Sunday, March 15, 2020

What I've Been Reading Lately (Quick Lit)

Today I'm linking up with Modern Mrs. Darcy's Quick Lit to bring you some short and sweet reviews of what I've read in the past month. For longer reviews, you can always find me on Goodreads.

Persepolis: The Story of a Childhood by Marjane Satrapi: This was another reread of this book for book club. As in previous reads, I enjoyed this book even though I felt certain explanatory details could have been added for narrative continuity. The story is essentially a lesson in the history of Iran combined with Satrapi's own coming of age, and for the most part it's very well done.

The Boys in the Boat: Nine Americans and Their Epic Quest for Gold at the 1936 Berlin Olympics by Daniel James Brown: The best part of this book is that, by the end, you're emotionally invested enough in the boys and you understand enough about the obstacles they have to overcome that — at least in my case — you will literally cry, despite knowing from the first page how it all turns out. The worst part is that it takes a long time to get to the point where you know enough to cry over a race you already know the outcome of. A long time, with a lot of very specific details about the sport of rowing. I can definitely see why this book comes so highly recommended. Just be prepared for a long, slow, immersive ride to the finish line.

Let's Talk About Love by Claire Kann: This was a cute romance that also managed to be a kind of Asexuality 101. It opens with a painful breakup scene, but moves on pretty quickly (a little too quickly for my taste) to a new love interest. Overall I thought it was a sweet romance with complex characters and a good explanation of what it feels like to be ace.

Dreams from My Father: A Story of Race and Inheritance by Barack Obama: This was a good read, although it took me an abnormally long time to get through. It was fascinating to read this now, four years after the end of Obama's presidency, when it was written before he even became a senator. Whereas he shied away from explicitly talking about race when he became president, this was a raw and complicated exploration of his relationship with his race and the shifting ways that he viewed the father he barely knew. On the whole, this was a very good book and I'm glad to have read it, even if it took me a while!

Fatty Legs: A True Story by Christy Jordan-Fenton and Margaret Pokiak-Fenton: On one hand, this is a classic story of a child going off to boarding school, dealing with challenging circumstances, and being targeted for ill treatment by a specific teacher. On the other hand, we gain an understanding, at a child's level, of the narrator's particular culture (Inuvialuit, one of the Inuit people) and how the school tried to strip her of her language and culture. It's well done, providing the average kid with relatable aspects while also educating them about the history of residential schools in an age-appropriate way. I'd definitely share this book with my kids.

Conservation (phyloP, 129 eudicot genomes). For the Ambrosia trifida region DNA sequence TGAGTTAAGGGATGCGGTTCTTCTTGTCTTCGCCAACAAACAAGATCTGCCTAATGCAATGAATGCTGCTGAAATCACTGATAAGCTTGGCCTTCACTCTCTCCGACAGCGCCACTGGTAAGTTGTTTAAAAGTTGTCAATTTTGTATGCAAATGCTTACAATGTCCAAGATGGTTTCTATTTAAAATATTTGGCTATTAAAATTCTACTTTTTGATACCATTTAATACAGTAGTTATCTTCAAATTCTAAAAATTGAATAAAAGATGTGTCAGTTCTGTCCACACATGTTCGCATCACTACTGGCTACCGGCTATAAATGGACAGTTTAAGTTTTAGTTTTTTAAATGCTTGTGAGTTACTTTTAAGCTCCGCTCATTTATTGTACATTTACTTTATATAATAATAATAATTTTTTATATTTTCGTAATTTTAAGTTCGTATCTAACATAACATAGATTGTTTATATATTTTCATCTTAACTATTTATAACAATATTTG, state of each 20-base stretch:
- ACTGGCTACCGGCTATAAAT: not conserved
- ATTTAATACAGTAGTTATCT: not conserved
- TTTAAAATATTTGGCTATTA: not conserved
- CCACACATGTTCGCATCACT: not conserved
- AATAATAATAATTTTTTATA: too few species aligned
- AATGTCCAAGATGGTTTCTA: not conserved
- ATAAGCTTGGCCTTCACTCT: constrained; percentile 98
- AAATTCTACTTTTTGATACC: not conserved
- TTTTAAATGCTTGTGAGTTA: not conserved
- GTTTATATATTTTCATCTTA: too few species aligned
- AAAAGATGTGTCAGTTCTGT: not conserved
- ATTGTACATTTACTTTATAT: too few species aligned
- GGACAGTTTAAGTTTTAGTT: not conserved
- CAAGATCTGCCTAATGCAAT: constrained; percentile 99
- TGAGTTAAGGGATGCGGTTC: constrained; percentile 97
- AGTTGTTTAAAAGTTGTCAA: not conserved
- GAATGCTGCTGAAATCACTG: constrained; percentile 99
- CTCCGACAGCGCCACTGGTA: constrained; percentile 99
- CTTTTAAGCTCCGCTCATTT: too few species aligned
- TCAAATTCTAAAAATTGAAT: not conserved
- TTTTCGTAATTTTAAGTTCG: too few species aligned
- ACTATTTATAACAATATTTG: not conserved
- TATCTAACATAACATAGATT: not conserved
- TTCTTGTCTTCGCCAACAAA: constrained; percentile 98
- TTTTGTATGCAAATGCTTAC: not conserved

How to Stop Losing Your Sh*t with Your Kids: A Practical Guide to Becoming a Calmer, Happier Parent by Carla Naumburg, Ph.D.: This is just what I like in a parenting book — concise, practical, and relatable. Her tone is chatty and she intentionally uses silly acronyms, so know that upfront if that's not your style, but she also has a Ph.D. and relevant experience working with different parents so she's not just armchair theorizing about what works. So far I've found her advice helpful when I've needed it; here's hoping it sticks!

Children of Blood and Bone by Tomi Adeyemi: Turns out, YA fantasy? Still not my jam. I enjoyed it as an adventure story even if it was a bit formulaic and more than a bit predictable, but I could have done without all the teenagers lusting after each other. I found this to be an enjoyable read (despite the parts where I rolled my eyes or guessed aloud what was about to happen) and I see why it's popular.

Tash Hearts Tolstoy by Kathryn Ormsbee: I flew through this! I found Tash immensely — sometimes painfully — relatable. She's dealing with newfound fame after her video series goes viral, and she's also dealing with family issues, college plans, and trying to figure out how and when to explain her asexuality to other people. I'm glad this book was recommended to me!

Don't Overthink It: Make Easier Decisions, Stop Second-Guessing, and Bring More Joy to Your Life by Anne Bogel: In this book, Bogel pulls together a lot of different types of "overthinking" into one book, and for each category, she offers personal examples, what approaches have worked for her, and tips for creating your own guidelines to keep yourself from overthinking in the future, including helpful questions at the end of each chapter. It's not overly prescriptive; she will simply set you on the right path toward deciding how you want to handle similar situations in the future.

Looking back:
One year ago I was reading: Indian Horse, Becoming, and Mankiller
Five years ago I was reading: The Life-Changing Magic of Tidying Up and Because of Winn-Dixie
Ten years ago I was reading: 20,000 Leagues Under the Sea

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